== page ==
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Allison Fulton is a partner in the Life Sciences and FDA team and is based in the firm's Washington, D.C. office.

According to a recent study (Study) published in Nature Reviews Drug Discovery on May 10, 2020 regarding the impact that the COVID-19 pandemic has had on the conduct of oncology clinical trials,[i]  the COVID-19 pandemic has materially disrupted the conduct of clinical research and trials in much of the world.  The observed disruptors include an observed decrease in patient enrollment in clinical trials and the operational challenges arising from the need to protect patient safety and comply with the social distancing, shelter-in-place and other rules and regulations that have become key elements of the public health response to the pandemic.  As a result of these and other disrupters, investigators who participated in the Study reported that they are, “adopting or planning to adopt technology-based interventions aimed at reducing on-site monitoring visits and in-person patient visits to minimize potential viral exposure and spread, including telemedicine, remote electronic medical record access for monitors and virtual monitoring of data and study documentation.”
Continue Reading Going Virtual: Clinical Trials, Telemedicine, Electronic Medical Records, And All That.

In light of the widely reported shortage of personal protective equipment (PPE), ventilators, and other medical devices, the U.S. Food and Drug Administration (FDA) is working around the clock to authorize medical supplies for the US healthcare system, including relaxing its rules for importing and distributing PPE and ventilators and their accessories (e.g., vent splitters for multiple patient ventilation).  FDA’s policies on permitting uncleared medical devices shift daily toward greater relaxation of regulatory hurdles for suppliers and manufacturers.  The most recent policies on PPE importation and use in healthcare settings create more options for healthcare providers and patients in need of ventilatory support and help alleviate bottlenecks of necessary medical supplies in the supply chain.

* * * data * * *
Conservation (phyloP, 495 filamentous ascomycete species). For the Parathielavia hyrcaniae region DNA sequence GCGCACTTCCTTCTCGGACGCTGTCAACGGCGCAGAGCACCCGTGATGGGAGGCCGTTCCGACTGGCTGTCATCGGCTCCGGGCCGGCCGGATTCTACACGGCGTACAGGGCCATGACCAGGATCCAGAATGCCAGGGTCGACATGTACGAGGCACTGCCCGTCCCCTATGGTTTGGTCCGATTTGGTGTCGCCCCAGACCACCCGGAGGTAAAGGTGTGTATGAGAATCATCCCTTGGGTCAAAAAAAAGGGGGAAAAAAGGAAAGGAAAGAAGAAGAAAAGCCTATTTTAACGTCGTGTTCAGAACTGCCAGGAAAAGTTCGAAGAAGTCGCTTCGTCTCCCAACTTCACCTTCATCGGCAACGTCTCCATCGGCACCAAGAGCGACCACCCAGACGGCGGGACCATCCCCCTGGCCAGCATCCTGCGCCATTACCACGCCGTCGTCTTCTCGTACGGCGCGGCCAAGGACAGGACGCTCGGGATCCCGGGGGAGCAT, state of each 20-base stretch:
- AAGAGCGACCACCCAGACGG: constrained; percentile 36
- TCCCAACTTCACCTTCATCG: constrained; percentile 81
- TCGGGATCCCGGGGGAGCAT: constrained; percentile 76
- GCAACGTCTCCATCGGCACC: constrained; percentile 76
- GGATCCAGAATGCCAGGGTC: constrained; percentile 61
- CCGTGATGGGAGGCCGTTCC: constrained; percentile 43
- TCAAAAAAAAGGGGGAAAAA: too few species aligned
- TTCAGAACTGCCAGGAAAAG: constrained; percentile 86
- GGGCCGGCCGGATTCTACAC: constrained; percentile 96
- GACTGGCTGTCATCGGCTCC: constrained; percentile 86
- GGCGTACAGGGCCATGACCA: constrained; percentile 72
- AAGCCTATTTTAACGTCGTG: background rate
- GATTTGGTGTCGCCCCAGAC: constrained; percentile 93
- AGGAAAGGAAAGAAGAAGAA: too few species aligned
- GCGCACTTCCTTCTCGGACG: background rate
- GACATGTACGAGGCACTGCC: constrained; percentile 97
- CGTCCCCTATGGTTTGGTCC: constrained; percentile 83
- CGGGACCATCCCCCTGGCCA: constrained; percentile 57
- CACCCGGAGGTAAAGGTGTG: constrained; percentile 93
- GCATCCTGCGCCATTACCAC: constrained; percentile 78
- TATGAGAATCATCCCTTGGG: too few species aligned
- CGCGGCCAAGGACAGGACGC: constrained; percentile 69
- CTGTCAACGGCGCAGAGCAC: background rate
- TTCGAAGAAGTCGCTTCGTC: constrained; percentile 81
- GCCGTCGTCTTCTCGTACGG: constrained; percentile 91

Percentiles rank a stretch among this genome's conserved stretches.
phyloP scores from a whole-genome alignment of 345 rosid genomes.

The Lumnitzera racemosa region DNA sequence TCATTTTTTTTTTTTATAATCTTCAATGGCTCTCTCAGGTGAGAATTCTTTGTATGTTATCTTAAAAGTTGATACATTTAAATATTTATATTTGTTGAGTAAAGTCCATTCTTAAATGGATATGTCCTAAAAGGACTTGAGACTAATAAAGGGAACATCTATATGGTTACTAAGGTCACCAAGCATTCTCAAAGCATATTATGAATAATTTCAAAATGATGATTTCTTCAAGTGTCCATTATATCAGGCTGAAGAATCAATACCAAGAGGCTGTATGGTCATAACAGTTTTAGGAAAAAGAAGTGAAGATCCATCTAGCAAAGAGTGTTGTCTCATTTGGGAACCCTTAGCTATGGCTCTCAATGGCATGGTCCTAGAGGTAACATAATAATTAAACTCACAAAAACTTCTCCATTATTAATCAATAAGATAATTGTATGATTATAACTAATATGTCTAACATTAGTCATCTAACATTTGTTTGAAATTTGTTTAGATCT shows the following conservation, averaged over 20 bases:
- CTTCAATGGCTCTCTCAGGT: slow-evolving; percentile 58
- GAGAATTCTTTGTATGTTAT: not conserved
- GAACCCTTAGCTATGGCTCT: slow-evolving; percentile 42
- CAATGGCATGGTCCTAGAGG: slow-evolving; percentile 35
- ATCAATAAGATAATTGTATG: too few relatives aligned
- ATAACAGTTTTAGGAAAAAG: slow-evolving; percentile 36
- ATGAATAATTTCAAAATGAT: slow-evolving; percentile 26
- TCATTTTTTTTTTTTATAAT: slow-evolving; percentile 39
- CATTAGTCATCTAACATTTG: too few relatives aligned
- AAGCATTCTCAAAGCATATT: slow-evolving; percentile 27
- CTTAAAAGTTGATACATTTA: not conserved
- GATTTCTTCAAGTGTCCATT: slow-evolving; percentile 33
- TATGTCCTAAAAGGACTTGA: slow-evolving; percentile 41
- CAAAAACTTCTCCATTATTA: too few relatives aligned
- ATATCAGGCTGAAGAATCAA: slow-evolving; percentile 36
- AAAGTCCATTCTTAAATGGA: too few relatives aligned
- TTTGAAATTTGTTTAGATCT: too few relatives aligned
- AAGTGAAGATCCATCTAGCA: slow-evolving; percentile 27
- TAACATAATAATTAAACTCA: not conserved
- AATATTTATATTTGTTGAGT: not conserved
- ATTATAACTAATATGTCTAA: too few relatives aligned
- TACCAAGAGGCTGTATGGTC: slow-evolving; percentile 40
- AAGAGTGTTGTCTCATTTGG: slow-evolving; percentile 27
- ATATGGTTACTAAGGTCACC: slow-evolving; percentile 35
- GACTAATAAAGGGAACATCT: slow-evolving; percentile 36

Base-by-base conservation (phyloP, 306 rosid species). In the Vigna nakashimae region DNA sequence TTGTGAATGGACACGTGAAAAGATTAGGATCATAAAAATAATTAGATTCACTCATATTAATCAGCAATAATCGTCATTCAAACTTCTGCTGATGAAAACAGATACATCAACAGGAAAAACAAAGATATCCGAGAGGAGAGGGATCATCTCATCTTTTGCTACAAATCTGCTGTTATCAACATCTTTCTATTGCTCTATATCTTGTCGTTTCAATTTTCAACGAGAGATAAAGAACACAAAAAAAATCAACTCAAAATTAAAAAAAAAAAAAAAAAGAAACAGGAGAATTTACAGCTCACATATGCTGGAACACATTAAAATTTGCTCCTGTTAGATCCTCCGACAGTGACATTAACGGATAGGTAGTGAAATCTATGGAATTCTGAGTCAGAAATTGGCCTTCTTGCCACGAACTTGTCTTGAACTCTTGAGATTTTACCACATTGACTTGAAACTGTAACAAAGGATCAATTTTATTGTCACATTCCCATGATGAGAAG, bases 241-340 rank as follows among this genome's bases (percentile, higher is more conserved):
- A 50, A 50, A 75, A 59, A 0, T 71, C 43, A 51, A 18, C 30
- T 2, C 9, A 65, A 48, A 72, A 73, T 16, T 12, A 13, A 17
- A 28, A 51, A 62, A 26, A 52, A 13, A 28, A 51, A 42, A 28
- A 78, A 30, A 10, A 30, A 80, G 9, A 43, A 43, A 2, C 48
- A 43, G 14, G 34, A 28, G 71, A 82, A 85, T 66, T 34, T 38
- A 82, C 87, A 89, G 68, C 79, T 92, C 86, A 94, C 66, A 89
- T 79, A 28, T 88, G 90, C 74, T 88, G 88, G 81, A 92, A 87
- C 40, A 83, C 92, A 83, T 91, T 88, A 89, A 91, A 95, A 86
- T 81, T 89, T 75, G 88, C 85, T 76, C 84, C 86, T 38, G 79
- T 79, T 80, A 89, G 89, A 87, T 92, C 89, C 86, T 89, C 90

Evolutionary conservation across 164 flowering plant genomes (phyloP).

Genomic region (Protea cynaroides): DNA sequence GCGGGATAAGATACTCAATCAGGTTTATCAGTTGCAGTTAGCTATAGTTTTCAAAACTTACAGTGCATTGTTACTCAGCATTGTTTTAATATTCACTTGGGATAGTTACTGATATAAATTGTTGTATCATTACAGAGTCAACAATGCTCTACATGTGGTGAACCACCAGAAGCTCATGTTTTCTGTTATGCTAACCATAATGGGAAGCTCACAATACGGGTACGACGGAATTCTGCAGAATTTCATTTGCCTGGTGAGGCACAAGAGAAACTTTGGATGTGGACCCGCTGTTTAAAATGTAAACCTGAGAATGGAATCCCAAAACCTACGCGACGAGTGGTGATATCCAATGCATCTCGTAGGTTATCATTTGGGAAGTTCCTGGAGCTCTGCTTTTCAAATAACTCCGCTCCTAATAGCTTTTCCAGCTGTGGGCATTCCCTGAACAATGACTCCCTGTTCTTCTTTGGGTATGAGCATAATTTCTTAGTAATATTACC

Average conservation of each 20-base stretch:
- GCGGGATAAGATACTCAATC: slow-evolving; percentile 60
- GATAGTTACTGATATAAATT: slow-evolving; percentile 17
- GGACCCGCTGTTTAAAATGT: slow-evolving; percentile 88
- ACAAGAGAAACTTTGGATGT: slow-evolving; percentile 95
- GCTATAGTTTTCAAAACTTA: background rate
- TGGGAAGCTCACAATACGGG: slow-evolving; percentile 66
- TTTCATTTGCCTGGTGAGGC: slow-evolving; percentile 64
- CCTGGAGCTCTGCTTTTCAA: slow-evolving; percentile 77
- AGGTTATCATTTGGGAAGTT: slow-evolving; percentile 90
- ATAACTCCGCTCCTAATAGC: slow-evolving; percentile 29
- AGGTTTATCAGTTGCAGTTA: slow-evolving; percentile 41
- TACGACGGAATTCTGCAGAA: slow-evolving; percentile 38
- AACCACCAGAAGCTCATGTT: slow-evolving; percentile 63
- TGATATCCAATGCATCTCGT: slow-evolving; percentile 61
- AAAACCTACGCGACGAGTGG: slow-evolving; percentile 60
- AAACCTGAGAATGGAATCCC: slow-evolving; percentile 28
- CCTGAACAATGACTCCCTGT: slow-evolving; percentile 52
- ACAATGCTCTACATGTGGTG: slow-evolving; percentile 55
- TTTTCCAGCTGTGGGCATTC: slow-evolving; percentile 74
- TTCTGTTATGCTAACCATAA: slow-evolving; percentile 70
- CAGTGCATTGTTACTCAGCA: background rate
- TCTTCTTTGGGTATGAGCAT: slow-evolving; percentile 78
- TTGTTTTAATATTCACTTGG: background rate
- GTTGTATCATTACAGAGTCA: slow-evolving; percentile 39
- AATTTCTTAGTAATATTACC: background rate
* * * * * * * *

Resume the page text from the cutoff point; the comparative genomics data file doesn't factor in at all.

Continue Reading Personal Protective Equipment & Ventilators: How FDA Is Increasing Supply for the US Healthcare System

On Friday, March 27, the Coronavirus Aid, Relief, and Economic Security Act (the “CARES Act”) was enacted.  Organized below are concise summaries of select CARES Act sections that will impact various sectors of the health care industry:
Continue Reading Key Health Care Provisions of the Coronavirus Aid, Relief, and Economic Security Act (the “CARES Act”)

The U.S. Food and Drug Administration (FDA) issued two Emergency Use Authorizations (EUA) for commercially distributed COVID-19 diagnostic tests at the end of last week.  The first authorization was issued to Roche Molecular Systems, Inc., for its cobas SARS-CoV-2 Test, and the second issued the following day to Thermo Fisher Scientific, Inc., for its TaqPath COVID-19 Combo Kit.  Both tests are for the qualitative detection of SARS-CoV-2, the virus that causes coronavirus disease 2019 (COVID-19). FDA granted the authorizations within 24 hours of receiving the requests.
Continue Reading FDA Grants COVID-19 Diagnostic Emergency Use Authorizations, And Other Recent FDA Actions to Address COVID-19